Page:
Lab-made diamonds may be green, as those who sell them claim, but they certainly pose a threat to honest jewelers and, last but not least, to buyers. The alarm has been sounding for some time among gemologists: producers of synthetic diamonds are increasingly skilled in reproducing the appearance of natural gems extracted from the earth and there are those who sell them as natural gems. The latest example comes from Bangkog: a gem laboratory in the Thai capital, in fact, has discovered another diamond produced in the laboratory presented as a natural stone. And it is a gem that would have been sold at a very high price.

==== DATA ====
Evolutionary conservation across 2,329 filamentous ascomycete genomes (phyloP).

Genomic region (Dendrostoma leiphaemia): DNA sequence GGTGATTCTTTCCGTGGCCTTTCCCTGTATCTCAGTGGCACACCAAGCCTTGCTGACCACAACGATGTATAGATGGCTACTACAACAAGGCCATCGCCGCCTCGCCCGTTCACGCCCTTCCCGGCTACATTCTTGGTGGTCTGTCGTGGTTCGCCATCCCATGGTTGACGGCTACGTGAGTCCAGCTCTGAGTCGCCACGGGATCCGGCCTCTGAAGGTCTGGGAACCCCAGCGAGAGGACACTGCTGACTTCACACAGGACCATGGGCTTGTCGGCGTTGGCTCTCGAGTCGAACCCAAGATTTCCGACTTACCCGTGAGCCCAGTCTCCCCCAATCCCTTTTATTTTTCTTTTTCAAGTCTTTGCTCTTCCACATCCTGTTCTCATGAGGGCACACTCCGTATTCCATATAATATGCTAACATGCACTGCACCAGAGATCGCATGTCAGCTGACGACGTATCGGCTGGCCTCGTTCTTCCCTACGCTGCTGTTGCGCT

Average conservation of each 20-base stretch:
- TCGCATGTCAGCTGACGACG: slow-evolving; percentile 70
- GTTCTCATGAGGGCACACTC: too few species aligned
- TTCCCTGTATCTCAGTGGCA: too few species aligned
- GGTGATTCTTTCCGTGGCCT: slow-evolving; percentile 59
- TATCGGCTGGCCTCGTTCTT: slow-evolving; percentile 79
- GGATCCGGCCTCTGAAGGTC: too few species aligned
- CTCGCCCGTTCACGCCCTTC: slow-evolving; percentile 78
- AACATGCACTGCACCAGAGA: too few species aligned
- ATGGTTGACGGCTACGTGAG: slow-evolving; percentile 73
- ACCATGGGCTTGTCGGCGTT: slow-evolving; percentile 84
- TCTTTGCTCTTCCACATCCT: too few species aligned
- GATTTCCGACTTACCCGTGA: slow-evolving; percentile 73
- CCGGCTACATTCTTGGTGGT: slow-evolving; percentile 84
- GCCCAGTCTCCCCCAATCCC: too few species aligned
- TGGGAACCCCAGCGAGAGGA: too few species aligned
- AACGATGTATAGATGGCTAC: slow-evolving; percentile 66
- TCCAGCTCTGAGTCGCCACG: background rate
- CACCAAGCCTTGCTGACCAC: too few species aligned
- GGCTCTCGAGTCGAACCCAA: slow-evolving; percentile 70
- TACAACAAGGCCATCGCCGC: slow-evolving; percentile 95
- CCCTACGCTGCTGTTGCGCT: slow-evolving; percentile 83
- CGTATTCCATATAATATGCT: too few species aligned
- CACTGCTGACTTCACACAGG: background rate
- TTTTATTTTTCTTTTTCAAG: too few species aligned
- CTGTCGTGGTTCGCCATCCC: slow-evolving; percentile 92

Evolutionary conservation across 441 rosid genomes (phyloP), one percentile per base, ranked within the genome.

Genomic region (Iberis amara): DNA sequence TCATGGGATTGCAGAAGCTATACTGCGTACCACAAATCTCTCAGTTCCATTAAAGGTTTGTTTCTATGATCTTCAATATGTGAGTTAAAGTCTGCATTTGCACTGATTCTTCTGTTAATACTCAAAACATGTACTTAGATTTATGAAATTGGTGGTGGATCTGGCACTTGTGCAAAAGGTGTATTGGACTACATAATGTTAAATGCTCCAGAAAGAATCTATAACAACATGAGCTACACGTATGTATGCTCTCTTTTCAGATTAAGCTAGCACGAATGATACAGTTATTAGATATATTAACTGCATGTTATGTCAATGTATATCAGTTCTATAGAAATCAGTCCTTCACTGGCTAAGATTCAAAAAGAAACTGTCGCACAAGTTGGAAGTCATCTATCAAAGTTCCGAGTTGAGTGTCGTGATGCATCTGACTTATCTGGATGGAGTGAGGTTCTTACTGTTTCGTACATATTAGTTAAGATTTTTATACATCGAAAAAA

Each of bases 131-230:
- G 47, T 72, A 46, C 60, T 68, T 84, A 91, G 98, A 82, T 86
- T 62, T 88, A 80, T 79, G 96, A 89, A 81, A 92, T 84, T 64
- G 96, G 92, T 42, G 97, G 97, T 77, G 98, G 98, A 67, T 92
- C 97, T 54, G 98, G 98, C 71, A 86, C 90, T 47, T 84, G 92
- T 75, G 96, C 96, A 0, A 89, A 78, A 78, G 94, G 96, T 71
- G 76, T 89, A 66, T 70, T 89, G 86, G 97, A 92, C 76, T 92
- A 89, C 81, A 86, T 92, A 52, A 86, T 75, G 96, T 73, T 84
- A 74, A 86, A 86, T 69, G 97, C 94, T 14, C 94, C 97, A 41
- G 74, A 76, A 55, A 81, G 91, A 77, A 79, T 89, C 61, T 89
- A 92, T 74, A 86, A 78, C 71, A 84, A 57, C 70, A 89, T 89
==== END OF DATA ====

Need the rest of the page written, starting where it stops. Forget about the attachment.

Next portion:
It is, in fact, a 6.18 carat brilliant cut diamond described as natural, which the International Gemological Institute has analyzed and classified after a verification request, presumably by those who bought it as a real gem or who was about to to do it. The diamond turned out to be perfect: D color, flawless clarity and excellent triple cut. With one small flaw: it was created in the laboratory. The most disturbing aspect, however, is the processing designed specifically to exchange the synthetic stone with a natural one. But don’t diamonds have an invisible initials engraved with the laser that allows you to identify their origin? Yes, but the problem is that the diamond in question had a counterfeit number. In short, laboratory-grown diamonds are not a problem if sold as such, but they also risk being used to deceive simple buyers.